Living Stumps

Throughout forests, there are many stumps left behind from trees that fell long ago. Over time most will rot, but others heal and eventually show no sign of injury; these are living stumps. It’s easy to walk right past them without noticing, but once you’re aware of their existence you’ll realize living stumps are everywhere! Beneath your feet lies the answer to why some stumps can continue living on long after the tree has fallen, sometimes hundreds of years.

Even though a stump has no green foliage to produce energy through photosynthesis they can still survive with the help of surrounding trees. A single tree may be connected to most of its neighbours through its root system. When a tree is injured, it communicates through its roots sending a signal to neighbouring trees triggering them to share nutrients. Thus, keeping the stump alive and helping heal the wound.

Resin, which is a thick sticky fluid produced by trees, soaks into the exposed wood which helps prevent pathogens and decay from entering. Once the exposed wood is soaked in resin, the stumps growth layer (cambium), which is just underneath the bark, forms a callus to heal the wound. This may continue until the stump is fully capped and could result in it looking like a mushroom top. This is a very slow process. The photo to the right shows a Douglas fir cut 30 years prior, having 4 cm of growth topped with a cork-like layer of tissue. It will never sprout a new tree but will grow in girth over the years.

Douglas fir stump 30 years after being
cut. W1 is wood before cutting, W2 is
growth later after cutting

How a stump circulates nutrients has scientists scratching their heads as the nutrient transfer in a living stump doesn’t work in the way a tree was designed. Typically, the sap is pulled up a tree by green foliage as water evaporates out through the leaves. Living stumps have no foliage yet are still able to pull sap into themselves and circulate it back out. Stumps appear to have created their own pathways for nutrients to enter and leave vs. the typical pathway of root to crown and out through the leaves. It is a very unique and complex process which piques curiosity and leaves many questions unanswered.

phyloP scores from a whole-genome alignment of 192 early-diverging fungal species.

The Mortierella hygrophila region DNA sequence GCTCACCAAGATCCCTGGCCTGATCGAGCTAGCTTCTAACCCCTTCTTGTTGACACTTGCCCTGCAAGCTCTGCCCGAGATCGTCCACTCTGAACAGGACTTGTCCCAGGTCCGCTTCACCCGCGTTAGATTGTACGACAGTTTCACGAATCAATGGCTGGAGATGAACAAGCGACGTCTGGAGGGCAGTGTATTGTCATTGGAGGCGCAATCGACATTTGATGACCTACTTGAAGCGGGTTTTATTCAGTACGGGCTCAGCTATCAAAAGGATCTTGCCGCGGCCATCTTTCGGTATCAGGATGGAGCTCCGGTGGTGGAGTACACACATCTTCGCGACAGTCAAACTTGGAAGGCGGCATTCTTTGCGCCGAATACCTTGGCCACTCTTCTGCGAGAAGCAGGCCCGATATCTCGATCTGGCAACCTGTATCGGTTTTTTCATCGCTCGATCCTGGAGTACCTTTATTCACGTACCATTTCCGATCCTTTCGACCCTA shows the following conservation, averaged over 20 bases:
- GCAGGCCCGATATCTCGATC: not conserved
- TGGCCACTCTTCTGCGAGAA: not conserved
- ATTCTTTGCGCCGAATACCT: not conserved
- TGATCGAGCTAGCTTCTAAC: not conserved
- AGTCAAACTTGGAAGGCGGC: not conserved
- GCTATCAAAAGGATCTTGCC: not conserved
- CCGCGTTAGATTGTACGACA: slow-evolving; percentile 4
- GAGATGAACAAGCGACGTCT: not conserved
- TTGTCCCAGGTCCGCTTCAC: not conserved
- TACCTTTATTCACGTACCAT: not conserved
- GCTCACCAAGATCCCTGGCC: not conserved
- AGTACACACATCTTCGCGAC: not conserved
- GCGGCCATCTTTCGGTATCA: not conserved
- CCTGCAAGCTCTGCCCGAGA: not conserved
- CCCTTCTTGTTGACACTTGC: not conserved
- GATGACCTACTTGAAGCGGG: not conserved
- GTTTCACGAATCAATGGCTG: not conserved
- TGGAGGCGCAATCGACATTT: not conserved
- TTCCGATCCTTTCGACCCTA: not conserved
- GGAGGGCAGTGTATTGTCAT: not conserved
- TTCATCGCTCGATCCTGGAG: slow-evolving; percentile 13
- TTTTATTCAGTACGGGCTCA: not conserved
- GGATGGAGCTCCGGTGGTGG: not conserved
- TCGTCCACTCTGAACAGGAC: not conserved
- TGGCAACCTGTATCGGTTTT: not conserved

It is also unclear whether the relationship between healthy trees and living stumps is mutually
beneficial, or if the trees even know the stump has lost its greenery. It has been observed that
trees and stumps never feed at the same time. Stumps are only active at night or during heavy
rainfall when the healthy trees are inactive.

The Wood Wide Web

A tree’s ability to share resources through its root system is thanks to a complex network of fungi called a mycorrhizal network, which scientists refer to as the wood wide web. Roots are grafted together through these fungi to relay information like a natural form of the internet. Root grafting has been documented in approximately 150 species of trees however scientists believe that nearly all tree species and plants have this ability.

So how does it work? Fungus grows in threads called hyphae forming a network called mycelium. These colonies of threads live among the roots of the trees either by coating the root and spreading between the cells, or by actually piercing the root and entering its cells.

The relationship between the trees and fungi is symbiotic, meaning both provide benefits to each other. Once a network is formed, food produced by trees in the form of glucose sugars can be shared with the fungi. In return, the fungi absorb soil nutrients in the form of phosphates and nitrates which are passed on to the tree.

Mother Trees